At this time last year, we found ourselves cheering on a Chicago Bears team looking up at the rest of the NFC North and searching for a blueprint they could take and run with en route to finding some glory of their own.
We dissected the Los Angeles Rams plan and concluded their path was an ideal one to follow (down to their coaching search). After falling to the eventual Super Bowl champion Philadelphia Eagles in a regular season game, we were motivated to figure out how the Bears could apply what they learned in defeat, inspired by their Super Bowl run, and dreamed on an Eagles-like rise for the Bears – even if we knew there were plenty of hurdles that needed to be cleared.
Now, the Bears are viewed as a team with a plan worth following.
In a must-read piece over at The Ringer, Robert Mays explains how the Bears’ plan with Mitch Trubisky provides a blueprint for struggling teams around the NFL who want to get right and return to the win column. No, really. The Bears have a winning formula. It’s quite simple, really.
Like the successful blueprints laid out by the Eagles and Rams, the Bears plan starts with hitching their wagons to a first-round quarterback with upside on a rookie scale contract. But that’s just the beginning, because successful team-building doesn’t end with the quarterback. Instead, that’s just the beginning of the process.
What makes the Bears plan unique is that they did not wait to see if Trubisky would pan out. Instead, they built around Trubisky and pushed him toward success. Everything the Bears did during the offseason – from firing John Fox and hiring Matt Nagy to every transaction that took place – was designed to get the most out of Trubisky and allowed the team to compete in case his development didn’t come as quickly as one would hope.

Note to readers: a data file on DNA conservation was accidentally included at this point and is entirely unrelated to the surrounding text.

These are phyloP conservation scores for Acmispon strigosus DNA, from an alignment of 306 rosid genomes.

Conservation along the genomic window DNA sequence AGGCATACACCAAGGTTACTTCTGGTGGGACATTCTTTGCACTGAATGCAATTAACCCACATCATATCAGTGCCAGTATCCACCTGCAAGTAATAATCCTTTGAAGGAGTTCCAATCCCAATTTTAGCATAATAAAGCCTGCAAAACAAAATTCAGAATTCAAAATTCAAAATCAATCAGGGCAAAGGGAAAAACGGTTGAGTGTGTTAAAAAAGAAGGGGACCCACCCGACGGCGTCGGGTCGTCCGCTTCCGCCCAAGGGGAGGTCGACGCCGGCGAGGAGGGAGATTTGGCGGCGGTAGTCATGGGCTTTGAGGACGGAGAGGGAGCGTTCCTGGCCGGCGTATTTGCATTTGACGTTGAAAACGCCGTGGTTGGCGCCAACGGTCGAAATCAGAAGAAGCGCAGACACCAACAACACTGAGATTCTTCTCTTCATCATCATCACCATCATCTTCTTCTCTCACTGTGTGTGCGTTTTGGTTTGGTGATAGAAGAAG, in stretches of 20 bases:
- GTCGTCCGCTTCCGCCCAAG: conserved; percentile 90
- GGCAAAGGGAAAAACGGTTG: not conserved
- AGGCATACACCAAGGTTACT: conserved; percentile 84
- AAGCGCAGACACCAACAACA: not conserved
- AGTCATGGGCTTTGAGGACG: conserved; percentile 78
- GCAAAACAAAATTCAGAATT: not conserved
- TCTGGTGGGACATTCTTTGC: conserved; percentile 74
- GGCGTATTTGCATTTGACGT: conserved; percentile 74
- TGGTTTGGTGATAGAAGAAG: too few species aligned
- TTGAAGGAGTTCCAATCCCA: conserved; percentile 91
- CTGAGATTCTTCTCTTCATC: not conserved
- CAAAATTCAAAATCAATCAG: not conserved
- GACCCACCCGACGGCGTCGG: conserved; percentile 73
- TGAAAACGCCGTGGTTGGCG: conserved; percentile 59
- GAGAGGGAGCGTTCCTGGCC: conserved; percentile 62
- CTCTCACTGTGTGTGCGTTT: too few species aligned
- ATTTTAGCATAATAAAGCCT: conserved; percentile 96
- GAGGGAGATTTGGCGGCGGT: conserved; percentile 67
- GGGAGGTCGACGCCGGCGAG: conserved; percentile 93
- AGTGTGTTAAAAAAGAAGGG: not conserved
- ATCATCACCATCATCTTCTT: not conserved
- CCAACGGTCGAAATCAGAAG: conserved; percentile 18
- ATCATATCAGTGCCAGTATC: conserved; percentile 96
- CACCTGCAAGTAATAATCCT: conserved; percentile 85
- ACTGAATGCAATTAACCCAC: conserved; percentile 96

Mays outlines the aptly described “wholesale changes” that happened on the offensive side of the ball, highlighted by financial investments on the free agent market in wide receivers Allen Robinson and Taylor Gabriel, as well as tight end Trey Burton, and the addition of second-round draft pick receiver Anthony Miller. He also points out how the structure of Khalil Mack’s extension pays out a ton of his guarantees during three cost-friendly years of Trubisky’s contract, just before the expensive part comes into play. Bold and brilliant.
And to think, Trubisky can still get better moving forward.
This is the first year for Trubisky in Nagy’s system. That Trubisky has performed as well as he has (and no matter what anyone says to the contrary, a season when you’re on pace to throw for 3,700+ yards and 30 TDs with a 94.1 rating doesn’t suck) says a lot about his talent, as well as Nagy’s ability to draw up successful plays that scheme receivers open. If Trubisky can take another step and continue to make progress, then that further changes the trajectory of this whole Bears thing.
You’ll want to read Mays’ piece in full for a more complete understanding of the blueprint. But knowing that the Bears are being viewed in a positive light is another sign things are moving in the right direction.